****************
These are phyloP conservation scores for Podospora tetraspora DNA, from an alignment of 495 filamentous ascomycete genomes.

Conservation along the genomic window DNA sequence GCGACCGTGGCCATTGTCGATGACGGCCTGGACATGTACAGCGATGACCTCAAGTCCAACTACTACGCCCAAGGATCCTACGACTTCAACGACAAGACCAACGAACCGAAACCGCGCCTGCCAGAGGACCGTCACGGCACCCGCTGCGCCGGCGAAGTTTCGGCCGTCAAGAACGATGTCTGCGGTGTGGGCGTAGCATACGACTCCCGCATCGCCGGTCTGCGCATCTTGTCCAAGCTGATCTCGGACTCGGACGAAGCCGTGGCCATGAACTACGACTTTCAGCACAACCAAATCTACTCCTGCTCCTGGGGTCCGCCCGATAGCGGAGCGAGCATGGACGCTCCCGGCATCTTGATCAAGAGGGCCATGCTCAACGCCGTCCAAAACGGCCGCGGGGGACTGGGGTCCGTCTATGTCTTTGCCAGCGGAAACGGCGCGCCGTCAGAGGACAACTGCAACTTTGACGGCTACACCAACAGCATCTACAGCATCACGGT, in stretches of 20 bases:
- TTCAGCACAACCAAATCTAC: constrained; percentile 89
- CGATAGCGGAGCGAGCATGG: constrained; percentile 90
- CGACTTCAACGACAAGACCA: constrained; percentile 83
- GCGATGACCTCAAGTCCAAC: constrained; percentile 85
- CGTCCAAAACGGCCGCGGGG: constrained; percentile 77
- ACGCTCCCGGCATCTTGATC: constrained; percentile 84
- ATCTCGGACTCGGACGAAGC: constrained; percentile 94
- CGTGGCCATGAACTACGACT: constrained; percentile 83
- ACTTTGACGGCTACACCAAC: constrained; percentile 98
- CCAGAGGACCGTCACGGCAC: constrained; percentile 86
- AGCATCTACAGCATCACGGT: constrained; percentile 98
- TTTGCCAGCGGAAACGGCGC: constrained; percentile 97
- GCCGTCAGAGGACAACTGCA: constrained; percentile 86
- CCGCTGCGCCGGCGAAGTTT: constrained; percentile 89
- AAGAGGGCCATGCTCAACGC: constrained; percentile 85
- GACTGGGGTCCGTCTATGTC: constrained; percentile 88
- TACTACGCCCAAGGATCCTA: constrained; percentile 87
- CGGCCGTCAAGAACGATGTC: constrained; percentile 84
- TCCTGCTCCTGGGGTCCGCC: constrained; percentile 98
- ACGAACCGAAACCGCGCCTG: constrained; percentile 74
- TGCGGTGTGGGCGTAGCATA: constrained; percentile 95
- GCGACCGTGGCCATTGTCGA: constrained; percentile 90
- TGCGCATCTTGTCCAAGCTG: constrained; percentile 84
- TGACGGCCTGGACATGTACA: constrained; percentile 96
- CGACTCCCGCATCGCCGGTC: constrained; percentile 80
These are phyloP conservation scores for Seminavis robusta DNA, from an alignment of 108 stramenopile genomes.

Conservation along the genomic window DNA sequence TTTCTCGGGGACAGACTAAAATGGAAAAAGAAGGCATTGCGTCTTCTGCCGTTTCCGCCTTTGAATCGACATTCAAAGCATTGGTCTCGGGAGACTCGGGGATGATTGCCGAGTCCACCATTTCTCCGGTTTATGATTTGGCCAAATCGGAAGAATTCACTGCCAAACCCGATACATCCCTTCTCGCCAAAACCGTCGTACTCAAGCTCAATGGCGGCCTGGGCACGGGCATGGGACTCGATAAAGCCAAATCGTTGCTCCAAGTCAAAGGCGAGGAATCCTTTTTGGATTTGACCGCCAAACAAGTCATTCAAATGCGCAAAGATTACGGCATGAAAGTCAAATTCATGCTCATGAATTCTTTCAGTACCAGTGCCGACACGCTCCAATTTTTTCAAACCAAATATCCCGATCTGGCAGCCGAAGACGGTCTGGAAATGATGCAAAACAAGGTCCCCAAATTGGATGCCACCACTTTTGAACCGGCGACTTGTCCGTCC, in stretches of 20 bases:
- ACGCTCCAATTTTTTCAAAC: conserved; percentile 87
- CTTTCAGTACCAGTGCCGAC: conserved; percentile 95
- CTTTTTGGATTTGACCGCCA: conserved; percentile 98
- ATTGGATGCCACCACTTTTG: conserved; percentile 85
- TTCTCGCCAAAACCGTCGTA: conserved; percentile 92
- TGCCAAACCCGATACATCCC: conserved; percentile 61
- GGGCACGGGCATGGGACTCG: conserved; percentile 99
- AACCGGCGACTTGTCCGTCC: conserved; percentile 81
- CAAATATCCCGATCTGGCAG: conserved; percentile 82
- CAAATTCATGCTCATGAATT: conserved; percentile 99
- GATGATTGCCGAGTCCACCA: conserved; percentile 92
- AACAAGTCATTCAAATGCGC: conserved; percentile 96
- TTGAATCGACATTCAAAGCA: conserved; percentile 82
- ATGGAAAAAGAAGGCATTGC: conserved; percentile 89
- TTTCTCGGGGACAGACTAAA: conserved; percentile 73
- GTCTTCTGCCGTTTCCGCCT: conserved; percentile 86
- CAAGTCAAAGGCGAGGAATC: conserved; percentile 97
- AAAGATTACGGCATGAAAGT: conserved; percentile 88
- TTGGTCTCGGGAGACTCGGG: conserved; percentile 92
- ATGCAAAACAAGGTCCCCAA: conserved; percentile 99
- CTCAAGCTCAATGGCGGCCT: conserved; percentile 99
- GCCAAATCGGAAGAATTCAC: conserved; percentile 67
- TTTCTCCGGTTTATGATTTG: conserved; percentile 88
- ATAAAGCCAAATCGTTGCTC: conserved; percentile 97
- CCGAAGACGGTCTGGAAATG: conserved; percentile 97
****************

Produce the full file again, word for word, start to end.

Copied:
These are phyloP conservation scores for Podospora tetraspora DNA, from an alignment of 495 filamentous ascomycete genomes.

Conservation along the genomic window DNA sequence GCGACCGTGGCCATTGTCGATGACGGCCTGGACATGTACAGCGATGACCTCAAGTCCAACTACTACGCCCAAGGATCCTACGACTTCAACGACAAGACCAACGAACCGAAACCGCGCCTGCCAGAGGACCGTCACGGCACCCGCTGCGCCGGCGAAGTTTCGGCCGTCAAGAACGATGTCTGCGGTGTGGGCGTAGCATACGACTCCCGCATCGCCGGTCTGCGCATCTTGTCCAAGCTGATCTCGGACTCGGACGAAGCCGTGGCCATGAACTACGACTTTCAGCACAACCAAATCTACTCCTGCTCCTGGGGTCCGCCCGATAGCGGAGCGAGCATGGACGCTCCCGGCATCTTGATCAAGAGGGCCATGCTCAACGCCGTCCAAAACGGCCGCGGGGGACTGGGGTCCGTCTATGTCTTTGCCAGCGGAAACGGCGCGCCGTCAGAGGACAACTGCAACTTTGACGGCTACACCAACAGCATCTACAGCATCACGGT, in stretches of 20 bases:
- TTCAGCACAACCAAATCTAC: constrained; percentile 89
- CGATAGCGGAGCGAGCATGG: constrained; percentile 90
- CGACTTCAACGACAAGACCA: constrained; percentile 83
- GCGATGACCTCAAGTCCAAC: constrained; percentile 85
- CGTCCAAAACGGCCGCGGGG: constrained; percentile 77
- ACGCTCCCGGCATCTTGATC: constrained; percentile 84
- ATCTCGGACTCGGACGAAGC: constrained; percentile 94
- CGTGGCCATGAACTACGACT: constrained; percentile 83
- ACTTTGACGGCTACACCAAC: constrained; percentile 98
- CCAGAGGACCGTCACGGCAC: constrained; percentile 86
- AGCATCTACAGCATCACGGT: constrained; percentile 98
- TTTGCCAGCGGAAACGGCGC: constrained; percentile 97
- GCCGTCAGAGGACAACTGCA: constrained; percentile 86
- CCGCTGCGCCGGCGAAGTTT: constrained; percentile 89
- AAGAGGGCCATGCTCAACGC: constrained; percentile 85
- GACTGGGGTCCGTCTATGTC: constrained; percentile 88
- TACTACGCCCAAGGATCCTA: constrained; percentile 87
- CGGCCGTCAAGAACGATGTC: constrained; percentile 84
- TCCTGCTCCTGGGGTCCGCC: constrained; percentile 98
- ACGAACCGAAACCGCGCCTG: constrained; percentile 74
- TGCGGTGTGGGCGTAGCATA: constrained; percentile 95
- GCGACCGTGGCCATTGTCGA: constrained; percentile 90
- TGCGCATCTTGTCCAAGCTG: constrained; percentile 84
- TGACGGCCTGGACATGTACA: constrained; percentile 96
- CGACTCCCGCATCGCCGGTC: constrained; percentile 80
These are phyloP conservation scores for Seminavis robusta DNA, from an alignment of 108 stramenopile genomes.

Conservation along the genomic window DNA sequence TTTCTCGGGGACAGACTAAAATGGAAAAAGAAGGCATTGCGTCTTCTGCCGTTTCCGCCTTTGAATCGACATTCAAAGCATTGGTCTCGGGAGACTCGGGGATGATTGCCGAGTCCACCATTTCTCCGGTTTATGATTTGGCCAAATCGGAAGAATTCACTGCCAAACCCGATACATCCCTTCTCGCCAAAACCGTCGTACTCAAGCTCAATGGCGGCCTGGGCACGGGCATGGGACTCGATAAAGCCAAATCGTTGCTCCAAGTCAAAGGCGAGGAATCCTTTTTGGATTTGACCGCCAAACAAGTCATTCAAATGCGCAAAGATTACGGCATGAAAGTCAAATTCATGCTCATGAATTCTTTCAGTACCAGTGCCGACACGCTCCAATTTTTTCAAACCAAATATCCCGATCTGGCAGCCGAAGACGGTCTGGAAATGATGCAAAACAAGGTCCCCAAATTGGATGCCACCACTTTTGAACCGGCGACTTGTCCGTCC, in stretches of 20 bases:
- ACGCTCCAATTTTTTCAAAC: conserved; percentile 87
- CTTTCAGTACCAGTGCCGAC: conserved; percentile 95
- CTTTTTGGATTTGACCGCCA: conserved; percentile 98
- ATTGGATGCCACCACTTTTG: conserved; percentile 85
- TTCTCGCCAAAACCGTCGTA: conserved; percentile 92
- TGCCAAACCCGATACATCCC: conserved; percentile 61
- GGGCACGGGCATGGGACTCG: conserved; percentile 99
- AACCGGCGACTTGTCCGTCC: conserved; percentile 81
- CAAATATCCCGATCTGGCAG: conserved; percentile 82
- CAAATTCATGCTCATGAATT: conserved; percentile 99
- GATGATTGCCGAGTCCACCA: conserved; percentile 92
- AACAAGTCATTCAAATGCGC: conserved; percentile 96
- TTGAATCGACATTCAAAGCA: conserved; percentile 82
- ATGGAAAAAGAAGGCATTGC: conserved; percentile 89
- TTTCTCGGGGACAGACTAAA: conserved; percentile 73
- GTCTTCTGCCGTTTCCGCCT: conserved; percentile 86
- CAAGTCAAAGGCGAGGAATC: conserved; percentile 97
- AAAGATTACGGCATGAAAGT: conserved; percentile 88
- TTGGTCTCGGGAGACTCGGG: conserved; percentile 92
- ATGCAAAACAAGGTCCCCAA: conserved; percentile 99
- CTCAAGCTCAATGGCGGCCT: conserved; percentile 99
- GCCAAATCGGAAGAATTCAC: conserved; percentile 67
- TTTCTCCGGTTTATGATTTG: conserved; percentile 88
- ATAAAGCCAAATCGTTGCTC: conserved; percentile 97
- CCGAAGACGGTCTGGAAATG: conserved; percentile 97